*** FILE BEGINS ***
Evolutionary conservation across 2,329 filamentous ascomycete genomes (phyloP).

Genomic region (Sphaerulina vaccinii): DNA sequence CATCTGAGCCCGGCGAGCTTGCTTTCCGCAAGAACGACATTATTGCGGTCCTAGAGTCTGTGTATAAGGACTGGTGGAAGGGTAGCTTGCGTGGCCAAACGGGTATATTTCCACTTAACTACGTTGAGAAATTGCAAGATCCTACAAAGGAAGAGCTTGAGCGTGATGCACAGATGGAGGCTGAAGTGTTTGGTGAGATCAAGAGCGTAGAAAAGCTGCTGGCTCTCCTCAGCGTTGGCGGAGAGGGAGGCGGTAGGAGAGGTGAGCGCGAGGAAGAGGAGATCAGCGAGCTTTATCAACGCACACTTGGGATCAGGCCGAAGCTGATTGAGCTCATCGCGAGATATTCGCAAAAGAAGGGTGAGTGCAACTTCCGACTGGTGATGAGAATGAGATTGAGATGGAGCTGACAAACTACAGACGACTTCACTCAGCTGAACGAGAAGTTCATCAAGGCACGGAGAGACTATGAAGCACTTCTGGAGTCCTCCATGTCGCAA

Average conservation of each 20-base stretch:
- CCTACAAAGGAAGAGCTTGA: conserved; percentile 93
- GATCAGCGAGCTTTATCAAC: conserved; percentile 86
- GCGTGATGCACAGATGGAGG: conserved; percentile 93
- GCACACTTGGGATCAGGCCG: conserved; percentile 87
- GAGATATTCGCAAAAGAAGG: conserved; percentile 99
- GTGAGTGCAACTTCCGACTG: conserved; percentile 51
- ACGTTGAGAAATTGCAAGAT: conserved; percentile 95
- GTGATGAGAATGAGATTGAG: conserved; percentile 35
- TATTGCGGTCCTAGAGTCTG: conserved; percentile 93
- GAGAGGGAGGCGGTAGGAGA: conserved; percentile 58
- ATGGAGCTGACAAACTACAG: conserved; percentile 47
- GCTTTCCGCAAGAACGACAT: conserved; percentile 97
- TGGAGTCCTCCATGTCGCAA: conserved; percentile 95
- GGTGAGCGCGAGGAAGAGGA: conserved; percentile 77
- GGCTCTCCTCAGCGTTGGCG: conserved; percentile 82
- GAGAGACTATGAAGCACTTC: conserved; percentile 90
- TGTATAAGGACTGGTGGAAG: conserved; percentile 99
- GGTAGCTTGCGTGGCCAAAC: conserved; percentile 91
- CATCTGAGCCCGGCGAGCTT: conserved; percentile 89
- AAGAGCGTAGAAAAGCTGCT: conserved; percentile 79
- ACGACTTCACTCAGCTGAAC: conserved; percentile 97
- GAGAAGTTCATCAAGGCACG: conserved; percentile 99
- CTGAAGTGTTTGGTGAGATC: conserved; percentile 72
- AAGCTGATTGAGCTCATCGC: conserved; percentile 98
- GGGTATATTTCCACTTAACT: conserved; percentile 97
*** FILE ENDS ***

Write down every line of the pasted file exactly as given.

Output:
Evolutionary conservation across 2,329 filamentous ascomycete genomes (phyloP).

Genomic region (Sphaerulina vaccinii): DNA sequence CATCTGAGCCCGGCGAGCTTGCTTTCCGCAAGAACGACATTATTGCGGTCCTAGAGTCTGTGTATAAGGACTGGTGGAAGGGTAGCTTGCGTGGCCAAACGGGTATATTTCCACTTAACTACGTTGAGAAATTGCAAGATCCTACAAAGGAAGAGCTTGAGCGTGATGCACAGATGGAGGCTGAAGTGTTTGGTGAGATCAAGAGCGTAGAAAAGCTGCTGGCTCTCCTCAGCGTTGGCGGAGAGGGAGGCGGTAGGAGAGGTGAGCGCGAGGAAGAGGAGATCAGCGAGCTTTATCAACGCACACTTGGGATCAGGCCGAAGCTGATTGAGCTCATCGCGAGATATTCGCAAAAGAAGGGTGAGTGCAACTTCCGACTGGTGATGAGAATGAGATTGAGATGGAGCTGACAAACTACAGACGACTTCACTCAGCTGAACGAGAAGTTCATCAAGGCACGGAGAGACTATGAAGCACTTCTGGAGTCCTCCATGTCGCAA

Average conservation of each 20-base stretch:
- CCTACAAAGGAAGAGCTTGA: conserved; percentile 93
- GATCAGCGAGCTTTATCAAC: conserved; percentile 86
- GCGTGATGCACAGATGGAGG: conserved; percentile 93
- GCACACTTGGGATCAGGCCG: conserved; percentile 87
- GAGATATTCGCAAAAGAAGG: conserved; percentile 99
- GTGAGTGCAACTTCCGACTG: conserved; percentile 51
- ACGTTGAGAAATTGCAAGAT: conserved; percentile 95
- GTGATGAGAATGAGATTGAG: conserved; percentile 35
- TATTGCGGTCCTAGAGTCTG: conserved; percentile 93
- GAGAGGGAGGCGGTAGGAGA: conserved; percentile 58
- ATGGAGCTGACAAACTACAG: conserved; percentile 47
- GCTTTCCGCAAGAACGACAT: conserved; percentile 97
- TGGAGTCCTCCATGTCGCAA: conserved; percentile 95
- GGTGAGCGCGAGGAAGAGGA: conserved; percentile 77
- GGCTCTCCTCAGCGTTGGCG: conserved; percentile 82
- GAGAGACTATGAAGCACTTC: conserved; percentile 90
- TGTATAAGGACTGGTGGAAG: conserved; percentile 99
- GGTAGCTTGCGTGGCCAAAC: conserved; percentile 91
- CATCTGAGCCCGGCGAGCTT: conserved; percentile 89
- AAGAGCGTAGAAAAGCTGCT: conserved; percentile 79
- ACGACTTCACTCAGCTGAAC: conserved; percentile 97
- GAGAAGTTCATCAAGGCACG: conserved; percentile 99
- CTGAAGTGTTTGGTGAGATC: conserved; percentile 72
- AAGCTGATTGAGCTCATCGC: conserved; percentile 98
- GGGTATATTTCCACTTAACT: conserved; percentile 97